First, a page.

In the heart of central India's Madhya Pradesh, scientists from the Birbal Sahni Institute of Palaeosciences have made a remarkable discovery, unraveling the mystery behind sacred stones known as "Kakar Bhairav" in the village of Padlya.
For generations, villagers have considered these palm-sized, smooth stones as divine symbols providing protection for their farms and cattle.
Unbeknownst to the villagers, experts closely examined a collection of these stones obtained from a local resident named Vesta Mandaloi and his family.
Contrary to popular belief, these objects were identified as fossilized eggs laid by titanosaurs, a large dinosaur species dating back to the Cretaceous era, between 145 and 66 million years ago, according to The Times of India.
The titanosaurs are massive long-necked dinosaurs whose existence was first recorded in 1877. The revelation suggests that these dinosaurs may have exhibited behavior similar to modern-day crocodiles and birds, burying their eggs.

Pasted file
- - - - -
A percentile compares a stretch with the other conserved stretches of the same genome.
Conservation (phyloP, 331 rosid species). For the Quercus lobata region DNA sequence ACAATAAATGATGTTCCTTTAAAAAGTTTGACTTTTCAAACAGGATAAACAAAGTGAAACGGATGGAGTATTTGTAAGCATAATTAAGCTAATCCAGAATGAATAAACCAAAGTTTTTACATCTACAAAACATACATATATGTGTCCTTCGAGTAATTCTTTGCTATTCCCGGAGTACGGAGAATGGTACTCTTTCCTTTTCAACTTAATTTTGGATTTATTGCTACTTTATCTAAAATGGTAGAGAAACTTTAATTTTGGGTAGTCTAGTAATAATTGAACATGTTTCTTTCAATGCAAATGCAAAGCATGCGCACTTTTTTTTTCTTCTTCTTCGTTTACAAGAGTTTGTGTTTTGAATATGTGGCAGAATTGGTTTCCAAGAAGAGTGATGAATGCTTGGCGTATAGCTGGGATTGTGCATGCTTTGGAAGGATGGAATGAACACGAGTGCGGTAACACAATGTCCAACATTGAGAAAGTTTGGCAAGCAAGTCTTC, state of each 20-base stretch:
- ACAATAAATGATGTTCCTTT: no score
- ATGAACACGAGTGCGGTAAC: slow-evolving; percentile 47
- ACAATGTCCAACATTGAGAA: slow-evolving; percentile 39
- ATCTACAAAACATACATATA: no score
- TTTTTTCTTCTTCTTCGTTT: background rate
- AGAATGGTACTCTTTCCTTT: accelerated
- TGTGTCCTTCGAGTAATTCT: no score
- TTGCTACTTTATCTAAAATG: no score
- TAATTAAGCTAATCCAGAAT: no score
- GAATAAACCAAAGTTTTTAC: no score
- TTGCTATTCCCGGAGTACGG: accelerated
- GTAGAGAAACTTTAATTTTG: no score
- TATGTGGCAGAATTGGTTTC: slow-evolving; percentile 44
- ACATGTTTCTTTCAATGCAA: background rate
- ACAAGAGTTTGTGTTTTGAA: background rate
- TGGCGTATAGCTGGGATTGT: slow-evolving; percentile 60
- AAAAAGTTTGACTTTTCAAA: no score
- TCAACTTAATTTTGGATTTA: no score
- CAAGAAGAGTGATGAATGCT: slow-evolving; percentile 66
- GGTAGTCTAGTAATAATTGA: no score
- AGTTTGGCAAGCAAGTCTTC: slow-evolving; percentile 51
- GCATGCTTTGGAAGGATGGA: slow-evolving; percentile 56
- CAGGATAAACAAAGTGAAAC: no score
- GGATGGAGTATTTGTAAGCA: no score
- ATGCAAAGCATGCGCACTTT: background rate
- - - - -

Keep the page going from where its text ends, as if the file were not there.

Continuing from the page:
This finding adds to the growing body of evidence pointing to the existence of this dinosaur group in Madhya Pradesh.
Scientists from Delhi recently made a significant discovery in the same region, unearthing 256 fossilized titanosaur eggs across 92 nesting sites, according to a journal published in PLOS One.
This suggests that the Narmada Valley might have served as a breeding ground for the creatures. The closely packed nests imply a potential herd behavior, indicating that the dinosaurs laid their eggs together in colonies, leaving them to fend for themselves — a behavior not commonly associated with parental care, according to Susannah Maidment, a curator and researcher at the Natural History Museum in London.
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Maidment explained, "We think that sauropods like the titanosaurs lived in herds because of their preserved footprints and trackways, and it seems that they also nested together as well, like some birds."
While remains of the titanosaur have been discovered worldwide, about 75% of its species were believed to have roamed the modern-day area of Patagonia in South America, according to the Natural History Museum. Among the largest titanosaurs was Patagotitan mayorum, with colossal bodies estimated to span over 120 feet, equivalent to the length of two bowling lanes.
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